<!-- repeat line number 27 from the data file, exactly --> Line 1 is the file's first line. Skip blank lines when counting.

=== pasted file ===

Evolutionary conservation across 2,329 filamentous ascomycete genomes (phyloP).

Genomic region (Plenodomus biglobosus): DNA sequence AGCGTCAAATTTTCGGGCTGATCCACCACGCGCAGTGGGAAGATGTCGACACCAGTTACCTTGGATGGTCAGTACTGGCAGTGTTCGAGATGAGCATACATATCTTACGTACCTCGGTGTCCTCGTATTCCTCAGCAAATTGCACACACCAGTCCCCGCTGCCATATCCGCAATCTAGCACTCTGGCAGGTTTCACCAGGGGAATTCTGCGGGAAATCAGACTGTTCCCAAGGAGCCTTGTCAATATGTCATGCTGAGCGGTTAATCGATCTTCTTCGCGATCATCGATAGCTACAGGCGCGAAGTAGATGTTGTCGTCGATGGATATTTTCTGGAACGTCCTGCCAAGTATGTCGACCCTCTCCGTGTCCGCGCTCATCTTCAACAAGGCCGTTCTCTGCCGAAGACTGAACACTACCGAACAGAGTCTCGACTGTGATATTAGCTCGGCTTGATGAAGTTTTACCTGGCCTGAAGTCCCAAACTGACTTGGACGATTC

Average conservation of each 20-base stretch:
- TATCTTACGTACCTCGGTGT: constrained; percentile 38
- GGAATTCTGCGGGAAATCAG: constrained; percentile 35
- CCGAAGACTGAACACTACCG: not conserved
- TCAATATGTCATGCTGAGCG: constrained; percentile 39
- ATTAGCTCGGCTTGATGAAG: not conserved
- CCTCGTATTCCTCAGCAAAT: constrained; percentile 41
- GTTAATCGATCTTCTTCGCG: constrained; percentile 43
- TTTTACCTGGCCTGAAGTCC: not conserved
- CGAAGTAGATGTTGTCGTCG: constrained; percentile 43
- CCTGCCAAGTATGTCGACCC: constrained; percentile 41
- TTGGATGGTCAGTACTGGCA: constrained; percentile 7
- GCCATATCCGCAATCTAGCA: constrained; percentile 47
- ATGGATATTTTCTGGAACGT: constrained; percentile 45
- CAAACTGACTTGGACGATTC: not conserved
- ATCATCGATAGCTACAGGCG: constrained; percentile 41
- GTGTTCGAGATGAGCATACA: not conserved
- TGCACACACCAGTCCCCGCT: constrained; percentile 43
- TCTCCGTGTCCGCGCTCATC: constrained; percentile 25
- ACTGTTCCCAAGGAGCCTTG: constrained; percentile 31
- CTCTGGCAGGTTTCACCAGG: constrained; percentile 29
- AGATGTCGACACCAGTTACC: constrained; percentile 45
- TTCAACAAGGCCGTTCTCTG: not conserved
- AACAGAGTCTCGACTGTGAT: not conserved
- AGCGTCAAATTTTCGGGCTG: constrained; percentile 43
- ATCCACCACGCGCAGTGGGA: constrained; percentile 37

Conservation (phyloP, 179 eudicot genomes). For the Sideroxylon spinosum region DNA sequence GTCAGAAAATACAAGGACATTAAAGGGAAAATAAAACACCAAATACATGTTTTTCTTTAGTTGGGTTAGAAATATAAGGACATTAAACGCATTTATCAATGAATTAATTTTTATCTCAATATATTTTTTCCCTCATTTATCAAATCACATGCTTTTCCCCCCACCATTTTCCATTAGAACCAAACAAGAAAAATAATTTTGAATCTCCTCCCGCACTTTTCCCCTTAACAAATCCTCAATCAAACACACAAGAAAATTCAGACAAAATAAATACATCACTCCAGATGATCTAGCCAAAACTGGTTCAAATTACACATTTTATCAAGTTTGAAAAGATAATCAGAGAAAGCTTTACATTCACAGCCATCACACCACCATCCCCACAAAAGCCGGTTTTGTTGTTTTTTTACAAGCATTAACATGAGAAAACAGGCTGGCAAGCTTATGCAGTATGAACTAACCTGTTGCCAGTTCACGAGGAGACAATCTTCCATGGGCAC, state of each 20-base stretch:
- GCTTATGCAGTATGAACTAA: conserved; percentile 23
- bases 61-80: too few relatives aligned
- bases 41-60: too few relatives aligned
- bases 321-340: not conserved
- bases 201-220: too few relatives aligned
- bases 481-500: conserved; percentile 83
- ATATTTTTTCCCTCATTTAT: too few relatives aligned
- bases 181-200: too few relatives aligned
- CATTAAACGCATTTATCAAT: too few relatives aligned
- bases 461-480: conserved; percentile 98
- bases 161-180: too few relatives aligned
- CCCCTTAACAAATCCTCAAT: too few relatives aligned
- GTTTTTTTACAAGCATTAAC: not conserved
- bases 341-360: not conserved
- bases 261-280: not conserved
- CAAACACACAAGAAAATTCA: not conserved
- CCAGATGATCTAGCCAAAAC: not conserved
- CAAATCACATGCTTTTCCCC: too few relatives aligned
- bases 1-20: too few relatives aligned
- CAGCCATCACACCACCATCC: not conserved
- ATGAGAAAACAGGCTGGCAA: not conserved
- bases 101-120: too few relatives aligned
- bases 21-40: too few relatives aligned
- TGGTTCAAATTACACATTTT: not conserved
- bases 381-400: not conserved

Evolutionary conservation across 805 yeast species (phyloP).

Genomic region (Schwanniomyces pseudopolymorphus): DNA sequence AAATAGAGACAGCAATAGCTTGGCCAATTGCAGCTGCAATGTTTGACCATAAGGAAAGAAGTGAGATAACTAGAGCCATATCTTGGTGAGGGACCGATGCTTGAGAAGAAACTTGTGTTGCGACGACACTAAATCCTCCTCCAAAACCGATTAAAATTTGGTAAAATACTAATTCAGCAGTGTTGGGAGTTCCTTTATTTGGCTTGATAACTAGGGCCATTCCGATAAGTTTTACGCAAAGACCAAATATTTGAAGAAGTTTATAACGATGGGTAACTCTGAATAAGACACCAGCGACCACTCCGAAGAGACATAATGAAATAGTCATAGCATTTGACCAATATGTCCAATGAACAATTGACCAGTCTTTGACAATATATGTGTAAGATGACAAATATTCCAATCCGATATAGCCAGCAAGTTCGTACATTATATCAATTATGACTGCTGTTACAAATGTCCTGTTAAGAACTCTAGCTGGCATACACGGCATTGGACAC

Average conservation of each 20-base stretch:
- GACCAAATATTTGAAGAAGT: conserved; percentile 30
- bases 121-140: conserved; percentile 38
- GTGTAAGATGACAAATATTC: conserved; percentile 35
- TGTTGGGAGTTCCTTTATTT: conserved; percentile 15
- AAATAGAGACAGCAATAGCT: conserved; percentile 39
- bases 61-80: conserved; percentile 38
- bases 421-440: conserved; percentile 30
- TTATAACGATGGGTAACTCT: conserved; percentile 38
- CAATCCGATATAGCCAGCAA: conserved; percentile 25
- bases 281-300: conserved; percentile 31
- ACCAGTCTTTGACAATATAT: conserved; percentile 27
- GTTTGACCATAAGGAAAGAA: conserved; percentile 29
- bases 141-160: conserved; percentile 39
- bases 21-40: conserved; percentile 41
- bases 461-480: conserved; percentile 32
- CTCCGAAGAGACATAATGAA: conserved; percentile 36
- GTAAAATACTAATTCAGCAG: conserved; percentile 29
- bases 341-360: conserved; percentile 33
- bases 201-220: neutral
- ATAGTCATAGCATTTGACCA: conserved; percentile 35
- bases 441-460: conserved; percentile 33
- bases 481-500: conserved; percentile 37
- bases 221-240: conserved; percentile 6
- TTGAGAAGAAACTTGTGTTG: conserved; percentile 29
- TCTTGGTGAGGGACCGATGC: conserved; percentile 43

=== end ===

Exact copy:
- AGCGTCAAATTTTCGGGCTG: constrained; percentile 43